Our current understanding of how EtOH exposure, especially a binge pattern of EtOH exposure, affects the brain during pubertal development is very limited. In this study, we tested the hypothesis that a binge pattern of EtOH exposure during pubertal development stimulates the stress response by increasing circulating levels of corticosterone (CORT) and upregulating CRH and AVP mRNA levels in the PVN of the hypothalamus in male and female rats. Our results showed a striking sex difference in the response to binge EtOH exposure for most parameters measured. Overall, the results from our study confirm that a binge pattern of EtOH exposure during puberty significantly alters the expression of genes important for regulating the HPA axis and might lead to a higher risk of developing anxiety disorders in adulthood.

MATERIALS AND METHODS

Animals.

Male and female Wistar rats were purchased from Charles River Laboratories (Wilmington, MA) at weaning [postnatal day (PND) 23] and allowed to acclimate to the new environment for 7 days after arrival. This study used the well-established model for periadolescence in rodents (28). All treatments began on PND 37 and continued until PND 44, which is defined as peripubertal (28). Animals were housed on a 12:12-h light-dark cycle with lights on at 0700. Food and water were available ad libitum, and all procedures were approved by the Loyola University Medical Center Institutional Animal Care and Use Committee.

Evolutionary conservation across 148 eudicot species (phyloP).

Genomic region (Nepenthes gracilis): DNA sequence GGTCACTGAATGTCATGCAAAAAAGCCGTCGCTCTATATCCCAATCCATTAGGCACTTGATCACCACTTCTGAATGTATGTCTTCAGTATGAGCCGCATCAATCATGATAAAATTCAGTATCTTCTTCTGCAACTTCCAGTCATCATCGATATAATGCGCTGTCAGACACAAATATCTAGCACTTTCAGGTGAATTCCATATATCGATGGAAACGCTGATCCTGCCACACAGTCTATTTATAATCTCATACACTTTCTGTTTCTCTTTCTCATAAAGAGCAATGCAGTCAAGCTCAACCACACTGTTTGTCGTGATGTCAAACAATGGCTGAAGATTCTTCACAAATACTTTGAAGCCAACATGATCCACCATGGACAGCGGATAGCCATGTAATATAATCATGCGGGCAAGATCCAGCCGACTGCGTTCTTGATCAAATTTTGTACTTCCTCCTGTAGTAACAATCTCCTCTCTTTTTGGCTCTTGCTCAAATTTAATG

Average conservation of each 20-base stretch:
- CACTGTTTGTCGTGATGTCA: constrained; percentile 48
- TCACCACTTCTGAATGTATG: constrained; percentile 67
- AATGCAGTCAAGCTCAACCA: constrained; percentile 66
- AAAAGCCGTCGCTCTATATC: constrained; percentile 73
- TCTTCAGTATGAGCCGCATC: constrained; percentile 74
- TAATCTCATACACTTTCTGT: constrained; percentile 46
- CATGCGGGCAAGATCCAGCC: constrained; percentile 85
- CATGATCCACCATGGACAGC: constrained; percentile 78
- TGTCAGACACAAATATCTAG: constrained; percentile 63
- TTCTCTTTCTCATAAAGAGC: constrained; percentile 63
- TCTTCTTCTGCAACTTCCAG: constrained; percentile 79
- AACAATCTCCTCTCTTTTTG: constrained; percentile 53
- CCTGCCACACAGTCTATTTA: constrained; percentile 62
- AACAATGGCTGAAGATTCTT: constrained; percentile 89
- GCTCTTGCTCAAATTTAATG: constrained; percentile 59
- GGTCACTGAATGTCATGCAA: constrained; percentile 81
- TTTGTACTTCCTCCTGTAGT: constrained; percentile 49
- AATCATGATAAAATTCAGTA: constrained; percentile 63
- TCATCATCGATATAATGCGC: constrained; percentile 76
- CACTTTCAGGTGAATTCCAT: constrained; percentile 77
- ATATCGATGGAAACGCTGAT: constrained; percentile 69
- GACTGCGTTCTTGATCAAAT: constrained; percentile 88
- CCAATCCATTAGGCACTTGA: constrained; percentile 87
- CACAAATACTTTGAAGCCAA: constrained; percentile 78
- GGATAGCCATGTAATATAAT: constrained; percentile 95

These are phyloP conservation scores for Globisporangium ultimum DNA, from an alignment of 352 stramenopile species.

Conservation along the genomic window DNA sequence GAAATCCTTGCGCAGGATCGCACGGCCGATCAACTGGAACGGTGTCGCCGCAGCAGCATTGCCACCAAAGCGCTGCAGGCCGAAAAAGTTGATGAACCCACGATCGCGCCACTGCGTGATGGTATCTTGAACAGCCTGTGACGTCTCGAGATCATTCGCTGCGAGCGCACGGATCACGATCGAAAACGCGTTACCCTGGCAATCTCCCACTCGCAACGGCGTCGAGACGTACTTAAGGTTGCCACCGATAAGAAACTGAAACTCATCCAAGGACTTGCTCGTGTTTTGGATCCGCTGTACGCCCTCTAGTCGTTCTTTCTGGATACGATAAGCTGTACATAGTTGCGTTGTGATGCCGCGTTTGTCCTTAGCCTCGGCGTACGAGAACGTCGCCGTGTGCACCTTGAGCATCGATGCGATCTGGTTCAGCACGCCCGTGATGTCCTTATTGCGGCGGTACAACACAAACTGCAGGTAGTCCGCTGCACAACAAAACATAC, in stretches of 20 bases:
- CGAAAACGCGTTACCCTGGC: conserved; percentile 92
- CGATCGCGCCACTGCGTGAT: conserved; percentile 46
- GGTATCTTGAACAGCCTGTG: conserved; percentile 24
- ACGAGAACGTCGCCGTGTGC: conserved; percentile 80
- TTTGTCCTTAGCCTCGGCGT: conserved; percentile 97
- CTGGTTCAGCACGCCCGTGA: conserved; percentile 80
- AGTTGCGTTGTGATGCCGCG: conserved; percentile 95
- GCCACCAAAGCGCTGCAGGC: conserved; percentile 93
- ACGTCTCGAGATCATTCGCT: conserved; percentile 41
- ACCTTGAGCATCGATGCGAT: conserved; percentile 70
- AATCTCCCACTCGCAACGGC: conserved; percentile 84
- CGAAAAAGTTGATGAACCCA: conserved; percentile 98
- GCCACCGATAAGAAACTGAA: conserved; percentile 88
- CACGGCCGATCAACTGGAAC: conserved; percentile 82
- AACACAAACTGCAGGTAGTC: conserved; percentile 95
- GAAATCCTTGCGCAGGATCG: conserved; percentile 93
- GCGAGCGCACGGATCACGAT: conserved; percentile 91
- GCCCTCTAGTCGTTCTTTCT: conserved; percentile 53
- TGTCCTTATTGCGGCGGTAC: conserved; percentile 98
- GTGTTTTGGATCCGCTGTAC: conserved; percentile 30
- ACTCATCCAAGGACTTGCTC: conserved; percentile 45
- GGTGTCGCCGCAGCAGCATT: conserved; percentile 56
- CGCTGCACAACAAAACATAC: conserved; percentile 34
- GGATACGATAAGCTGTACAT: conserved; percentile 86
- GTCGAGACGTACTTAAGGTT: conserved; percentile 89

Binge exposure paradigm and treatment design.

After 1 wk of daily handling, the animals were randomly assigned to either 1) untreated control (n = 16), 2) saline-treated control (n = 16), 3) acute EtOH (n = 16, 3 g · kg−1 · day−1), or 4) binge EtOH (n = 16, 3 g · kg−1 · day−1) groups. The animals in the binge-pattern EtOH exposure received an intraperitoneal EtOH injection every morning for three consecutive days, followed by 2 days of saline injections, and then injected for an additional 3 days with EtOH. This binge-pattern exposure paradigm has been used previously to mimic the pattern of binge alcohol consumption in adolescents (27), and it has been shown that this intraperitoneal route of alcohol administration in juvenile animals does not yield statistically different BAC compared with oral gavage (54). Importantly, the animals were given alcohol in the morning. It has been previously shown that morning alcohol administration does not interfere with normal feeding behavior and does not result in body weight differences between alcohol-treated and control animals, thus eliminating the need for pair-fed controls (7, 8). All other groups were treated as follows: untreated = daily handling only; saline = one intraperitoneal saline injection each day for 8 consecutive days; acute EtOH = one intraperitoneal saline injection each day for 7 consecutive days, followed by one intraperitoneal EtOH (3 g/kg) injection on day 8. On the last day of treatment (day 8), animals were killed by rapid decapitation 60 min after the final injection.

BAC measurements.